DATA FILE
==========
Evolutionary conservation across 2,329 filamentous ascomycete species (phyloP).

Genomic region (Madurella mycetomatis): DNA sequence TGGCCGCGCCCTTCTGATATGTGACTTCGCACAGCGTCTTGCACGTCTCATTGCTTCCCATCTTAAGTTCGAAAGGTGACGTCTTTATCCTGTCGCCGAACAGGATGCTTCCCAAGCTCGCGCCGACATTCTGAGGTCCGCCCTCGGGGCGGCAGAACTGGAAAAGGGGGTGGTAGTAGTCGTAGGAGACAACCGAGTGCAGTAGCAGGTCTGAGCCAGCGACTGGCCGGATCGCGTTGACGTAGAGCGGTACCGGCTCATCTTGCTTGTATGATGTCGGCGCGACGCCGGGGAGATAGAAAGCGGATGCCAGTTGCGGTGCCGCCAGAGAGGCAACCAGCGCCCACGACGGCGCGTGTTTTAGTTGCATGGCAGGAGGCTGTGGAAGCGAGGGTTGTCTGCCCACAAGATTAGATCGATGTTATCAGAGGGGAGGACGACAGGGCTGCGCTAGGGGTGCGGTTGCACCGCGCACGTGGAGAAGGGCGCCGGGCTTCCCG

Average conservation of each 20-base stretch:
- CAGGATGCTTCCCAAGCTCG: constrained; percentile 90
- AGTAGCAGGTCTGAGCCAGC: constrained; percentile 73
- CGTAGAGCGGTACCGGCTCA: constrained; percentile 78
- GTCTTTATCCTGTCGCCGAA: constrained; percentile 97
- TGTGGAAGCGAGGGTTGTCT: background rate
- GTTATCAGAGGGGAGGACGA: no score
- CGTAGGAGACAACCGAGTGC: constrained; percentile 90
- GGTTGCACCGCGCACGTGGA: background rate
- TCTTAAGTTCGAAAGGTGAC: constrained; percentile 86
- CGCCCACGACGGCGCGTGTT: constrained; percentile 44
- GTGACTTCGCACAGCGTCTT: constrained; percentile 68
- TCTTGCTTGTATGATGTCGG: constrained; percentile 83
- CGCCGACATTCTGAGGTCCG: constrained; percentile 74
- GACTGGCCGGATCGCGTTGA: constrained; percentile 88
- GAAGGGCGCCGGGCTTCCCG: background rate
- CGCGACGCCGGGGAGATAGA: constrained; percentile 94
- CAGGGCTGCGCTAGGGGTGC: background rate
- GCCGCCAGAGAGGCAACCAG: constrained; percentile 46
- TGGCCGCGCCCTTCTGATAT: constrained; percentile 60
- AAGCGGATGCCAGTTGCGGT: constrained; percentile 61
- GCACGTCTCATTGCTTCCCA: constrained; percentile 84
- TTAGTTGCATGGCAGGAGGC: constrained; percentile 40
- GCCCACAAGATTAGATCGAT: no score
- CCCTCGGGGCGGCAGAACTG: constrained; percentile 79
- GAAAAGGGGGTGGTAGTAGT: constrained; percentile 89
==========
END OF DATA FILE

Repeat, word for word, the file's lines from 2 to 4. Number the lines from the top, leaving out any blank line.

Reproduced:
Genomic region (Madurella mycetomatis): DNA sequence TGGCCGCGCCCTTCTGATATGTGACTTCGCACAGCGTCTTGCACGTCTCATTGCTTCCCATCTTAAGTTCGAAAGGTGACGTCTTTATCCTGTCGCCGAACAGGATGCTTCCCAAGCTCGCGCCGACATTCTGAGGTCCGCCCTCGGGGCGGCAGAACTGGAAAAGGGGGTGGTAGTAGTCGTAGGAGACAACCGAGTGCAGTAGCAGGTCTGAGCCAGCGACTGGCCGGATCGCGTTGACGTAGAGCGGTACCGGCTCATCTTGCTTGTATGATGTCGGCGCGACGCCGGGGAGATAGAAAGCGGATGCCAGTTGCGGTGCCGCCAGAGAGGCAACCAGCGCCCACGACGGCGCGTGTTTTAGTTGCATGGCAGGAGGCTGTGGAAGCGAGGGTTGTCTGCCCACAAGATTAGATCGATGTTATCAGAGGGGAGGACGACAGGGCTGCGCTAGGGGTGCGGTTGCACCGCGCACGTGGAGAAGGGCGCCGGGCTTCCCG

Average conservation of each 20-base stretch:
- CAGGATGCTTCCCAAGCTCG: constrained; percentile 90